Not-So Swift Success by David Gittens

As you will know, the ‘doing-up’ of pantile roofs of old Norfolk cottages is not uncommon, so when the
cottage next door, which had hosted a colony of nesting swifts for many years, was bought for
‘renovation’, the writing was on the wall. And so it came to pass, despite our attempts to persuade the
new owners of the need to preserve the site for swifts. Our only option was to put up nest boxes on our
house, which we did. This was back in 2016.
Spring came and we watched and waited. We even played swift calls to advertise that the two
residences were up for grabs. To no avail. We tried again the following year, but got the same result.
Hardly a flicker of interest from the screaming squadrons that flashed by searching for a new home.
Something was clearly wrong with our offerings – a simple box-style box with an entrance slot
underneath. Then I had a (rare) flashbulb moment. Perhaps the swifts were looking for a site which
provided a flight path to the entrance which was similar to a pantiled roof? Who knows the mind of a
swift? I certainly don’t, but a bit more research followed, and we decided that maybe a Zeist style box
like the ones advocated by Bristol Swifts would be more to their liking.
Off to Travis Perkins for another sheet of 12mm ply and soon-ish two more boxes were knocked up. In
truth they are somewhat more fiddley to make than the box-style ones so maybe it was not so ‘soonish’. No matter. I was filled with renewed optimism, so much so I adorned each of them with a simple
camera and connected them to my wildlife CCTV system.
Spring 2018 came as did the swifts, the calls played and you could cut the air of anticipation with a
knife. The recent CCTV footage recorded on my PC was checked constantly for signs of interest from
the swifts. Nothing. Nada. Unless you count a curious starling and a couple of wasps.
The spring of 2019 was ‘orrible weather-wise, and to make matters worse swift numbers around our
area were dramatically down on previous years. Consequently, it was no surprise that swift interest
was no better than in previous years. Come late June and although the weather had improved, the
numbers of swifts flying around was worryingly low. I was beginning to resign myself to waiting for next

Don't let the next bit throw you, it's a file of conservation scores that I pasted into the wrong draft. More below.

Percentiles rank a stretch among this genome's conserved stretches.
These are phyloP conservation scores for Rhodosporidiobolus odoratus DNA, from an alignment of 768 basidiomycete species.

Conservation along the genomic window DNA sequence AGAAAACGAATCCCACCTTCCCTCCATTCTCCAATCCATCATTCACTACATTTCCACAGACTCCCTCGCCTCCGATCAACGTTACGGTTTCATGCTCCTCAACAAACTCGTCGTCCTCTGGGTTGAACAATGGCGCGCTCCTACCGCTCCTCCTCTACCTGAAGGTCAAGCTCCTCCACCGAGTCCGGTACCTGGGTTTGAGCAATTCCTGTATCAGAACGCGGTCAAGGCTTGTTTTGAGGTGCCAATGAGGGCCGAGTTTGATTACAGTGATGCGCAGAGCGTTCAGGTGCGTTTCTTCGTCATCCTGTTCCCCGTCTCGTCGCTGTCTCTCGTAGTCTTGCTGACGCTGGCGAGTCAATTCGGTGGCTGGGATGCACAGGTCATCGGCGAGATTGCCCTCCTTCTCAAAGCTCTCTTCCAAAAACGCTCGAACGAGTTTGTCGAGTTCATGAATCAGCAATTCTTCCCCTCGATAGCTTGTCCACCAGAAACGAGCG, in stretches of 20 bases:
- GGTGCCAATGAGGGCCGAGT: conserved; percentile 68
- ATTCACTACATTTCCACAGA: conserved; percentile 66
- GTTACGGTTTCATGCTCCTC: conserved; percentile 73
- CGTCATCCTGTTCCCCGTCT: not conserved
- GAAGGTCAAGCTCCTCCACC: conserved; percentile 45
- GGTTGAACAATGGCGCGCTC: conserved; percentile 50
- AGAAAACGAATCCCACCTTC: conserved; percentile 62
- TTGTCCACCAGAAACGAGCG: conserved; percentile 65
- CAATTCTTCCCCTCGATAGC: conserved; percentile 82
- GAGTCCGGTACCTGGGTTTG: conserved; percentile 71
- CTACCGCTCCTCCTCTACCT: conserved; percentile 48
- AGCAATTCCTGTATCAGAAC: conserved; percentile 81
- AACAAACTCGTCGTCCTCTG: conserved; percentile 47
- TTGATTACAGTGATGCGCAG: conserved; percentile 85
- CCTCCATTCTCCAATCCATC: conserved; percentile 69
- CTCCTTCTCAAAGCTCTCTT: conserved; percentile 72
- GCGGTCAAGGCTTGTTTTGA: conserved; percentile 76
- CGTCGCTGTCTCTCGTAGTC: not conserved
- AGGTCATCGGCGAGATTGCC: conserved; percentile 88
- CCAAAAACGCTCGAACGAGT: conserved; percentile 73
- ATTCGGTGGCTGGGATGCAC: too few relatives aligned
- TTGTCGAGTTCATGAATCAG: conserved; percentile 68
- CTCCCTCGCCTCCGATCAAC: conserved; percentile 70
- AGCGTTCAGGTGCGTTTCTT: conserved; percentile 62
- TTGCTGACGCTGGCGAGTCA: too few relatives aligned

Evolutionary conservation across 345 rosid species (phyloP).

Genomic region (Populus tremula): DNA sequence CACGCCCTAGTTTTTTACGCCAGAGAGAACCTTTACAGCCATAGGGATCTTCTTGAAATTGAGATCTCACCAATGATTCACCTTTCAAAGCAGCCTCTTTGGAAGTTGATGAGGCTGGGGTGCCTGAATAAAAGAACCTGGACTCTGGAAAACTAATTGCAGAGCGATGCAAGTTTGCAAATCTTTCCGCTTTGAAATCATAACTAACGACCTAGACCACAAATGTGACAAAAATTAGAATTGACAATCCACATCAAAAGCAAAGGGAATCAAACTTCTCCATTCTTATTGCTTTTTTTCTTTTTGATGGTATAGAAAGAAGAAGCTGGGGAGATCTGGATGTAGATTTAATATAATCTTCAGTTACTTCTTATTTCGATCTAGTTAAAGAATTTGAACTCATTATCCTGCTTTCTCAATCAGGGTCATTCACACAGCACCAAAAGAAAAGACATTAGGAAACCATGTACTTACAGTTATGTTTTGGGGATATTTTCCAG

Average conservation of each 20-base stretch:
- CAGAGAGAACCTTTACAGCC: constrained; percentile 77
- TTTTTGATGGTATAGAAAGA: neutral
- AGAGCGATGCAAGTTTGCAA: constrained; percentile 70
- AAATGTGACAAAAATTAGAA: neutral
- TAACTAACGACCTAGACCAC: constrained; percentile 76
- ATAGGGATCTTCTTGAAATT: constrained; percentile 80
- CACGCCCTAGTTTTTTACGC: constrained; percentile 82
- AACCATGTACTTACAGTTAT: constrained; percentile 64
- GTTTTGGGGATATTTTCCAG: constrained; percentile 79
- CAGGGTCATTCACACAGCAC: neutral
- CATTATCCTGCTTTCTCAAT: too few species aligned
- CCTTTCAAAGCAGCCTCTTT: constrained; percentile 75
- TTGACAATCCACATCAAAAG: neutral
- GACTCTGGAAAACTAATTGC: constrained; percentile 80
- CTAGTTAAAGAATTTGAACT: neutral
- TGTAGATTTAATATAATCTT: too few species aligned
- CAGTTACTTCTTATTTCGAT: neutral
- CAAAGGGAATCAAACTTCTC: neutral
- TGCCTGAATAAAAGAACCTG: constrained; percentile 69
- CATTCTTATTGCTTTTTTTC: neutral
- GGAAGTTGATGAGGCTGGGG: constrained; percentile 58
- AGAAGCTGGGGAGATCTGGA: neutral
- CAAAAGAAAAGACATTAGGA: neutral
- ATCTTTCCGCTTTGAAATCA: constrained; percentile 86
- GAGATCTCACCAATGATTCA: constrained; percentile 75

year again. I even switched off the calls.
Laying in bed early one morning we heard a ‘klonk’ coming from close to our bedroom window, a bit
like someone hitting an empty wooden box with a soft hammer. “I wonder what that was?” I thought,
but then thought nothing more of it. A while later there was another. Again, I let the thought go. I got
up, dressed and while eating my breakfast, I went through the camera footage recorded overnight. The
local tawny owl had made one brief visit to his nest box last night, the foraging mice/voles/shrew in the
log pile had survived the night unscathed and the hedgehogs had been active around the garden too.
More out of habit than expectation I also checked the swift cameras. I couldn’t believe my eyes! A swift
had tried to enter Box 1 around the time I had heard the ‘klonk’. Then again! I almost choked on my
Shreddies with excitement.
During the course of the day they tried again. And again. Then one landed and entered. Soon followed
by another. The camera on this box was looking at the entrance from the outside (drat) so I had no
idea what they were doing inside, but they stayed for 30 minutes or so before leaving. Later on, they
came back and stayed some more. Yaaaay!
This activity continued for a few days and I started to dare to wonder if they might actually be nesting
despite the lateness of the season. Then, as if this wasn’t enough excitement, another pair prospected
the second box close by. This box had the camera on the inside, but they didn’t seem to be doing
much, or stay inside anywhere near as long. After a couple of days they left and didn’t return.
Nevertheless, this all filled me with hope for the future.
Eventually, after 10 days or so the pair in Box 1 stopped coming too. It seemed clear now that they
had made no attempt to breed but I would not look in the nest box until the autumn. When I did I found
the shallow nest cup (that’s another story) I had provided for them had been neatly lined with small
non-swift feathers, bits of dry grass and straw, and a short piece of fluffy string which I assume they
could only have caught while on the wing. This had been firmly stuck to the cup (with their saliva it
turns out). Now, all the earlier activity made sense. This was the work of a young pair of swifts that
were preparing to breed for the first time the following year, provided they both managed to survive the
trials of life in the wild and two African migrations of course. Very encouraging nonetheless.
I left well alone and, other than installing a small, simple video camera on the inside of the box I put the
front panel back on and rehung the nest box exactly where it had been. Then I sat back, again, and
waited for Spring 2020. That is when the fun really began, but that’s for another time.


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